When you talk about code contracts in cases like this, do you mean literally putting assertions in your code using System.Diagnostics.Contract or PyDBC? Code that would actually execute?

    When I’ve read about DbC in textbooks, it’s always been described in a vague, nondescript way that suggested you would use code comments to describe the pre- and post-conditions, rather than executable code.

  • Patrick Smacchia

    Gunnar, sure contracts have a cost in terms of code size and in terms of performance.
    Personally, I have contracts activated on Debug build and contracts removed on Release/Production build.
    This is not optimal since we loose a lot of potential verifications at production time but a choice has to be made here.

  • Gunnar

    It seems affordable to use contracts instead of tests but there are some gotchas. If you go for 100% code coverage with automated tests then you write basically a separate project with many lines of code. This code is targeted only to testing your code and that’s it. But this code needs also system resources like memory and CPU time to run. If you take medium or large project and look at all these tests (unit, integration, tracer bullet etc) then I am very sure you don’t want your system to be bigger beast than it is right now. To me it still seems good point that I made once: you have to test also your contracted code because contracts may have bugs (

    I played with code contracts and thought about how I will use them in live scenarios. I found that I will cover with contracts the situations that are most likely to come true in some situations. But I am still sure I don’t want to cover 100% of my codebase with contracts. If you look at contracts after compilating your code you should think twice how many such monsters you want to see in your code. Example is here and it makes me a little bit nervous:

  • Patrick Smacchia

    >The other thing to look at is Pex from Microsoft research

    100% agree! Pex is cool and very relevant in this topic.


    >When you say automatic testing, do you mean automated testing?

    yes indeed, I fixed that, I am not native english, thanks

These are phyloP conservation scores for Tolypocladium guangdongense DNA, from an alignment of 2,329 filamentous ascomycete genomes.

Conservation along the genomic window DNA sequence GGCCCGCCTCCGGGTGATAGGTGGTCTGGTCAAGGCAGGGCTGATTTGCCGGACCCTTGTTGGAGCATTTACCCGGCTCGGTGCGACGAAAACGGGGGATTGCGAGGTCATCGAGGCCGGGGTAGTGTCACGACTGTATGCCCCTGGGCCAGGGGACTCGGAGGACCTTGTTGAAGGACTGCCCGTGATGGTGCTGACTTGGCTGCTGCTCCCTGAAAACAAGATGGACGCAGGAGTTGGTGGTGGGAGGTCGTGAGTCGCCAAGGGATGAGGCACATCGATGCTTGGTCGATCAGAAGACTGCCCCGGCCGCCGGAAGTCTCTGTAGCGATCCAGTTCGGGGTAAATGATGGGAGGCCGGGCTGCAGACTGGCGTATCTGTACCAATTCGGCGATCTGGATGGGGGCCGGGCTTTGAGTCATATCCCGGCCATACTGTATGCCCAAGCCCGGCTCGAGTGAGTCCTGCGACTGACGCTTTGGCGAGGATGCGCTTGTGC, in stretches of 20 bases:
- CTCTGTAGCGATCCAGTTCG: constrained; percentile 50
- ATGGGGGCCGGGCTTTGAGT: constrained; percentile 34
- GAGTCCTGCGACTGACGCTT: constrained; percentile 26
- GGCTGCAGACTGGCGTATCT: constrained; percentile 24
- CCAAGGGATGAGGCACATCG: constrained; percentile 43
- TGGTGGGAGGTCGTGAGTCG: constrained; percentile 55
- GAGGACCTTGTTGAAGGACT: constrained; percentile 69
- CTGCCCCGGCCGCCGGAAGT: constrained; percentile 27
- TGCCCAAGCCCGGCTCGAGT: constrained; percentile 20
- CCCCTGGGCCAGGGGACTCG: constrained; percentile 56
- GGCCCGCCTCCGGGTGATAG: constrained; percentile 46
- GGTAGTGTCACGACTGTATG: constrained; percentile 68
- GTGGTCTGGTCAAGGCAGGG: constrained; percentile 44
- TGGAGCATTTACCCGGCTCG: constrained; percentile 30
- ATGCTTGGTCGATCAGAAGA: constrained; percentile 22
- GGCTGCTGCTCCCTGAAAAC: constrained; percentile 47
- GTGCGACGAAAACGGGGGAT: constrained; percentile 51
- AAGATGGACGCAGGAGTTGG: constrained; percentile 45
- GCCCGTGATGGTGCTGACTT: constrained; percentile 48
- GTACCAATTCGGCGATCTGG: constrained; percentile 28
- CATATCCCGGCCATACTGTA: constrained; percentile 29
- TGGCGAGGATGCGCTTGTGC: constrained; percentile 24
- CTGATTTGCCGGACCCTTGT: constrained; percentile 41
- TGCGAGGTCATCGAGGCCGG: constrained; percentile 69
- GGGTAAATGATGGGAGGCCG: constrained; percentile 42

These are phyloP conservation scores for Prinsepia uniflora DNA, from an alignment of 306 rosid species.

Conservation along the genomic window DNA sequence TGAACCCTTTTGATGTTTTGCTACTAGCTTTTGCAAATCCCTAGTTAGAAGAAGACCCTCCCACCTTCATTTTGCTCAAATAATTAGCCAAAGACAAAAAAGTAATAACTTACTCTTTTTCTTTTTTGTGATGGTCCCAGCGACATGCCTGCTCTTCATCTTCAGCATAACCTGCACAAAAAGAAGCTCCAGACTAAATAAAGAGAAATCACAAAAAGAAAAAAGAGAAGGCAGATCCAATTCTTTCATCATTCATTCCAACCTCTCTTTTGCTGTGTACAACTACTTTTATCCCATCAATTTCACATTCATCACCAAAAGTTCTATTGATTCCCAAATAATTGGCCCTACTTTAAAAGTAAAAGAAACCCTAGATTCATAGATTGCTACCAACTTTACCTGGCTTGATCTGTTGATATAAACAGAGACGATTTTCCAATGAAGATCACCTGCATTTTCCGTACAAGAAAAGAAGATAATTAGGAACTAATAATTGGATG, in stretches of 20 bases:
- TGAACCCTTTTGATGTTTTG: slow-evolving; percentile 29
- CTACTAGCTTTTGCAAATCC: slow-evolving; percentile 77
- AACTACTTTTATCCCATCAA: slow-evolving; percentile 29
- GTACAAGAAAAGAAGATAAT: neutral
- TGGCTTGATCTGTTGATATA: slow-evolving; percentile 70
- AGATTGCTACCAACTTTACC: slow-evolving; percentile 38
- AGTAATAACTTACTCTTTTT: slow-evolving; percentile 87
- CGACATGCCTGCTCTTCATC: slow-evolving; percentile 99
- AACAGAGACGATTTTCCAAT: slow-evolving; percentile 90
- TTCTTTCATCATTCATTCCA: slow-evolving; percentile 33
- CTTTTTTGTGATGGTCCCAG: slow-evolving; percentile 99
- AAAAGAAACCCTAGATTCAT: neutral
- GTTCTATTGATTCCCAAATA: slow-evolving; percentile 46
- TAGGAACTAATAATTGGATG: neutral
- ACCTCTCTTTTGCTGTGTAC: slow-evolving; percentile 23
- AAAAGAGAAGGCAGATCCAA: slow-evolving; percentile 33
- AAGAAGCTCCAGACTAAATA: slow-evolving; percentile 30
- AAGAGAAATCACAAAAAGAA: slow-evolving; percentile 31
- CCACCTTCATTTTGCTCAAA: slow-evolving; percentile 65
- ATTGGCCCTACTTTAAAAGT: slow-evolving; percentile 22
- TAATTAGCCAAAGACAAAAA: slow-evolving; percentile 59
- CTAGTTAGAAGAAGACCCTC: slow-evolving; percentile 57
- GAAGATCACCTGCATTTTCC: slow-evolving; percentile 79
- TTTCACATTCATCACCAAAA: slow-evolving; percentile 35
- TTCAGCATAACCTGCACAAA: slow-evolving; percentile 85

>There are two huge differences:

    >1)  Verification code in test code doesn’t add complexity to your production code.

    Personally I find contracts represent great documentation and relieve complexity. It makes code much easier to read and understand.


    >2)  Assertions in test code run when the tests are run.  Assertions in production code may not run until customer runs your code.

    Hence my point on 100% code coverage. 100% code coverage means all contracts exercised often.

    At the very least we can expect contracts assertion to be ran during smoke tests, before code is going to product. If it is not the case,  if some contracts get never exercised somehow before going to production, then the development shop suffers from a serious testing problem.

  • fschwiet

    When you say automatic testing, do you mean automated testing? As in, unit tests? I assume thats the case but it sounds like you may be talking about something else.

    “Assertions put inside the code through Code Contract are really the same thing than assertions put inside test code.”

    Thats false. There are two huge differences:
    1) Verification code in test code doesn’t add complexity to your production code.
    2) Assertions in test code run when the tests are run. Assertions in production code may not run until customer runs your code.

    You suggest that your tests are set up to ensure all contracts are hit, addressing #2. I don’t think thats quite sufficient. Tests need to be self-contained.
    If a test relies on contracts existing to validate behavior of the system under test, someone can change the contracts in the code without realizing they’ve invalidated a test.

  • Nick

    I think one point is worth making.

    Most tests involve setting up the preconditions, then asserting the post conditons and invariants.

    It’s redundant to code test assertions in most cases if you have contracts, because you are just repeating the code.

    ie. The tests should be exercising the code, and the contracts asserting that things are working as they should, with any tests asserting particular values expected.

    The other thing to look at is Pex from Microsoft research